Rapper Leon the Professional Hung Up the Mic and Started His Miel Y Noir Clothing Line.

His government name is Leon S. McKenzie, but to his clients he is simply Leon the Professional. He exudes an ironic dedication to quality as Jean Reno’s memorable character in the classic ’90s film The Professional. He may not be a recluse or share a poetically tragic obsession for a young Natalie Portman or a Chinese aglaonema plant he tirelessly tends to, but the urge to “kill shit” is there. But as the owner and operator stylish clothing line Miel y Noir, McKenzie metaphorically swaps out Reno’s tools of destruction for a less deadly sewing machine.

Miel Y Noir’s customized NBA jerseys replace standard team logos, names and numbers with hand-sewn bits of fashionable, one-of-a-kind cloths laden with prints intended to say something about the individual player, his city or his team.

In fact, the creatively stylish clothing line, where abstract concepts mesh with your favorite NBA player’s jersey, has even taken priority over Leon’s rapping career of late. He still spits and breaks when possible, however, these days he’s more interested in providing his customers with the latest and greatest.

We sat down with him to see where he’s been, where he’s going and why we still cry when Gary Oldman pulls Reno’s vest open as he laid dying.

Why did you decide to start making these jerseys?
The moment I created the first one, the spark happened. I’ve always been into fashion and I’ve always loved jerseys: the colors, the affect it has in hip-hop culture. The jersey is something that I was never able to get as a kid. I couldn’t afford jerseys, and my friends always had dope ones and all that. So when I was able to afford one, I would rock it when I would perform and when I would battle. So that day, I was just being creative. I saw the fabric, I saw the jersey and I was like “It would be super dope if I could get this on that.” And that’s when it started. It was really organic. I saw the fabric and it was like a light spark. Once I did it and realized I could do it, I just went with that — like this worked so let me test out some more concepts. I really don’t know how to explain it, divinity, I guess.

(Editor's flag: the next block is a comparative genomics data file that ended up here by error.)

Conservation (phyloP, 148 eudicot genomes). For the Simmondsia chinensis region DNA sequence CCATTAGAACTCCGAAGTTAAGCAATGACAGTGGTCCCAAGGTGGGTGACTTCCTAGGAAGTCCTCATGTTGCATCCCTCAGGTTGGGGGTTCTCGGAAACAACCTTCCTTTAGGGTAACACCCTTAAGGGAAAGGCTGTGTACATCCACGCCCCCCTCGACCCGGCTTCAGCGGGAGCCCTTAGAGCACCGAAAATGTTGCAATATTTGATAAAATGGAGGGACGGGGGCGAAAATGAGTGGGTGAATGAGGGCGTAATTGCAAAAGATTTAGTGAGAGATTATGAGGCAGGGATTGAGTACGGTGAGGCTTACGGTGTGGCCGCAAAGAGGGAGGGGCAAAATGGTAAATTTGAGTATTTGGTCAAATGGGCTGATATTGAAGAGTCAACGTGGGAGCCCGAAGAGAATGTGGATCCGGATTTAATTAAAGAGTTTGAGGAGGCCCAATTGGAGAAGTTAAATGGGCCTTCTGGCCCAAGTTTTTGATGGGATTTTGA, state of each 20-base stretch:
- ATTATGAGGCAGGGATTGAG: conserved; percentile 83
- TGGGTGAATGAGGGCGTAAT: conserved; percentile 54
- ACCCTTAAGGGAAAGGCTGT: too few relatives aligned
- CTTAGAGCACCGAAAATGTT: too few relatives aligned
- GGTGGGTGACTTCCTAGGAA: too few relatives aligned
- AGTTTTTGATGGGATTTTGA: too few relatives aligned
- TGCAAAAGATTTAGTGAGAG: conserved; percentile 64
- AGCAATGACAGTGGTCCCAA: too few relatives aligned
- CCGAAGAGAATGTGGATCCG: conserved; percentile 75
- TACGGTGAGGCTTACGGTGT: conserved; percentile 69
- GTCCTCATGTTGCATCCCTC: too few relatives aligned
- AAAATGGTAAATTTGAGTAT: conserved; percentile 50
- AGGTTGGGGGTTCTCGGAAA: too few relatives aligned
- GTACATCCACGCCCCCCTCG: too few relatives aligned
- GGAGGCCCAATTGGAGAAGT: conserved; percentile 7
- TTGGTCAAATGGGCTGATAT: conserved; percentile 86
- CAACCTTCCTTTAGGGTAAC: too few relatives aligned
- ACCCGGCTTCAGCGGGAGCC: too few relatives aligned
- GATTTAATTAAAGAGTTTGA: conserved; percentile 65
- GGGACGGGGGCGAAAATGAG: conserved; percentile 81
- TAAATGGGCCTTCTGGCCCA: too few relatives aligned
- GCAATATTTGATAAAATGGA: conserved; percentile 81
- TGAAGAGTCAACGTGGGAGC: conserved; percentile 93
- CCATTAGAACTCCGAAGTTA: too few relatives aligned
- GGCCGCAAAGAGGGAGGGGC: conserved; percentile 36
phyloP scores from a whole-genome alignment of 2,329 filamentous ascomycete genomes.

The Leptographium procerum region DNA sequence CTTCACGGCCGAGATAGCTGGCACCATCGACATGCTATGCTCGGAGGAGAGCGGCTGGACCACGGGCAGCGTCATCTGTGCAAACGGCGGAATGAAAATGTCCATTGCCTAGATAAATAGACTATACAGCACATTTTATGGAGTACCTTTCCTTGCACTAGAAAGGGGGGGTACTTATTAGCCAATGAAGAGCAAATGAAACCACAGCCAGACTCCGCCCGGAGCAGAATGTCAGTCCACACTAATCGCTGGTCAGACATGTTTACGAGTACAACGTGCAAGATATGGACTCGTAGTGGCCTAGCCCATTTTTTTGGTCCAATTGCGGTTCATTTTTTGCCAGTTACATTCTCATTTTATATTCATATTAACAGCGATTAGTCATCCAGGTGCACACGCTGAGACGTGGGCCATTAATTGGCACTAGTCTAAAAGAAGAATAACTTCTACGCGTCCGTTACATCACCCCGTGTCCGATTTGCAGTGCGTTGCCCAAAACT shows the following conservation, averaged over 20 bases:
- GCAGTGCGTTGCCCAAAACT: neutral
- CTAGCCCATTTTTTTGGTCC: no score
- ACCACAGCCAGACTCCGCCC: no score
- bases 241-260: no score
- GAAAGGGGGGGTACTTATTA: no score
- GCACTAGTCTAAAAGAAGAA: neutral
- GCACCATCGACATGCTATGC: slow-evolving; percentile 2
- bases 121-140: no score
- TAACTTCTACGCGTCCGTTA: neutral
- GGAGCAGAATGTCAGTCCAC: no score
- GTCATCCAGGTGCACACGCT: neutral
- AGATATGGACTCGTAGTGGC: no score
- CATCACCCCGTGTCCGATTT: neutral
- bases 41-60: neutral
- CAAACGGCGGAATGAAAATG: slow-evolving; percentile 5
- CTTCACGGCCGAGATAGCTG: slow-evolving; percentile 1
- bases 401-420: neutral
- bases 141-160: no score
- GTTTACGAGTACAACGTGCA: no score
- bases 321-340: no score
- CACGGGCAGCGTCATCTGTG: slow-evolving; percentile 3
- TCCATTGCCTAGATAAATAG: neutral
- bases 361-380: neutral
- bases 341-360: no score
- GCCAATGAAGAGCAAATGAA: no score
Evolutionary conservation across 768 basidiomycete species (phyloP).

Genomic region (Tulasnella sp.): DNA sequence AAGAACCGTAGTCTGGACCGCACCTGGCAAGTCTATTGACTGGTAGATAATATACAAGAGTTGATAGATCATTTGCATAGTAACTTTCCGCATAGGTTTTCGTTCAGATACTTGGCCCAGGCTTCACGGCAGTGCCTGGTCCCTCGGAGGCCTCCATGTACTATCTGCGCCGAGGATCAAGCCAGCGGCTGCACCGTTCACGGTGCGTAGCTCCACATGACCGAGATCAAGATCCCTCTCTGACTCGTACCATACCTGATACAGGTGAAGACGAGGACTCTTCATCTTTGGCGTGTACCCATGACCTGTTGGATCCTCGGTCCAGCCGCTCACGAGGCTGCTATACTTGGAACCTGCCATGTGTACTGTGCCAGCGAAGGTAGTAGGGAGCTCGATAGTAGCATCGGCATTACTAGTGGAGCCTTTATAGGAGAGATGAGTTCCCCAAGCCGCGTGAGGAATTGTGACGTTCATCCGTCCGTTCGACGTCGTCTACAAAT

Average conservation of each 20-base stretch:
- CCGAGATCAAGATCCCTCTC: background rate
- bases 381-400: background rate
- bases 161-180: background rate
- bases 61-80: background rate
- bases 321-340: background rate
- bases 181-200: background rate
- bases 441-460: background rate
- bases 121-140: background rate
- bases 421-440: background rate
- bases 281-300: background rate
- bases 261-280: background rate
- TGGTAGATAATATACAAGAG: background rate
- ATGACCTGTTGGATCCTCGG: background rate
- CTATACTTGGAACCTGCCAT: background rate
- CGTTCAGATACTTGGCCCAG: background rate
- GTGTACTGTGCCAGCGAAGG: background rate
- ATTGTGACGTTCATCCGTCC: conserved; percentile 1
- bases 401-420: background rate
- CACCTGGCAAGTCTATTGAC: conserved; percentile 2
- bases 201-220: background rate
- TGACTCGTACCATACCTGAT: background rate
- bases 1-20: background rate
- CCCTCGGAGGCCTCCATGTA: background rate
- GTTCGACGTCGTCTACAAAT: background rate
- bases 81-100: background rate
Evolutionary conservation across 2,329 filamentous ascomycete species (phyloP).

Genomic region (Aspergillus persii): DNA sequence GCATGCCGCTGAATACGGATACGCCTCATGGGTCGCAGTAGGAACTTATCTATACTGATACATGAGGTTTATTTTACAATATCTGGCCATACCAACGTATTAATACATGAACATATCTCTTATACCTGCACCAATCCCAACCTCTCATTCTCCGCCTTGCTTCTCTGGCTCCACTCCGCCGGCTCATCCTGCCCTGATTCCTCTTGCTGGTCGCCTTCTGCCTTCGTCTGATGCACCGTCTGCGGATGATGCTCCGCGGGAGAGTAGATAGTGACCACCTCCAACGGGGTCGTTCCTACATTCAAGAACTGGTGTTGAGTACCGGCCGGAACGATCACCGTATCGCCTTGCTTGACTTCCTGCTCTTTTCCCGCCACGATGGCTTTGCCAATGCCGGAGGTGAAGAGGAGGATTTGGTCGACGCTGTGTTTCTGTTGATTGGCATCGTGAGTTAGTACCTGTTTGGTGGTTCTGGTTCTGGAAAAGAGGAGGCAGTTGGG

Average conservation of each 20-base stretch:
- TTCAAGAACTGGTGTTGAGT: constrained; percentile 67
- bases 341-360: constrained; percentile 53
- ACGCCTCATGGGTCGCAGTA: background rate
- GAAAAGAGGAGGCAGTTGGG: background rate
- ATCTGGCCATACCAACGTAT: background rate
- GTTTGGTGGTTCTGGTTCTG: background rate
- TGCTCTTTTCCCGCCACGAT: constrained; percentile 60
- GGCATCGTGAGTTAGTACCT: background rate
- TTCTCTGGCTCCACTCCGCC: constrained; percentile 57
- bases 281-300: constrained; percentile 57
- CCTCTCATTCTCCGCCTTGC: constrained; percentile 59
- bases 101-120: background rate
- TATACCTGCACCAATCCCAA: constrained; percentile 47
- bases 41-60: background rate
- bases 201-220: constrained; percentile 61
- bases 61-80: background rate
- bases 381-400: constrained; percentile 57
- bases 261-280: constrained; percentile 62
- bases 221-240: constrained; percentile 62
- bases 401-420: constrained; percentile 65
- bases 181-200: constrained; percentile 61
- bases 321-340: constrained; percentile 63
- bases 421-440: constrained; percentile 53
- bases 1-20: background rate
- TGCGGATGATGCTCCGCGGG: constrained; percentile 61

Take us through the process of making one of these.
I first develop a concept that comes behind each jersey. Each player, whether it’s their nickname or something related to the player, I really try to dig deep and find something artistic. For this series it was the Renaissance, just something unique that matches the player. For Larry Bird, we did the ostrich, of course the biggest bird there is. For Michael Jordan we did “Touched by God” by Michaelangelo. So when it comes to concepts what happens, there’s a moment of creative spark; I take that then I try to find something that goes along with the player and then I search for fabrics. It just depends on the concept. I lay everything out, hand cut it, fix it then I go to a manufacturer to get it sown and monogrammed. I then tag it, and that’s a wrap.jerseys1What have your sales been like so far?
They’re going, it’s cooking. The first thing is penetration into your market. It takes time for people to be willing to spend the money on a brand they’re unfamiliar with. A lot of people need the cosign. A lot of people see the creativity and love the product, but they’re uncertain because they haven’t touched it. There are others that think it’s dope and want it. It just depends on the person. We’re doing our absolute best to get penetration into the market. It’s just a matter of time before it gets into larger numbers, but we’re OK. I like where we’re at. I can’t say it’s maxed out, but it’s walking and that’s what I need. Pacing is the most important part for a business. In life, you’re not born and then you run; you crawl, you get up, then you start walking, then you run, then you sprint. So I’m happy where we’re at, things are good.jerseys2How did you start rapping and getting into the b-boy culture?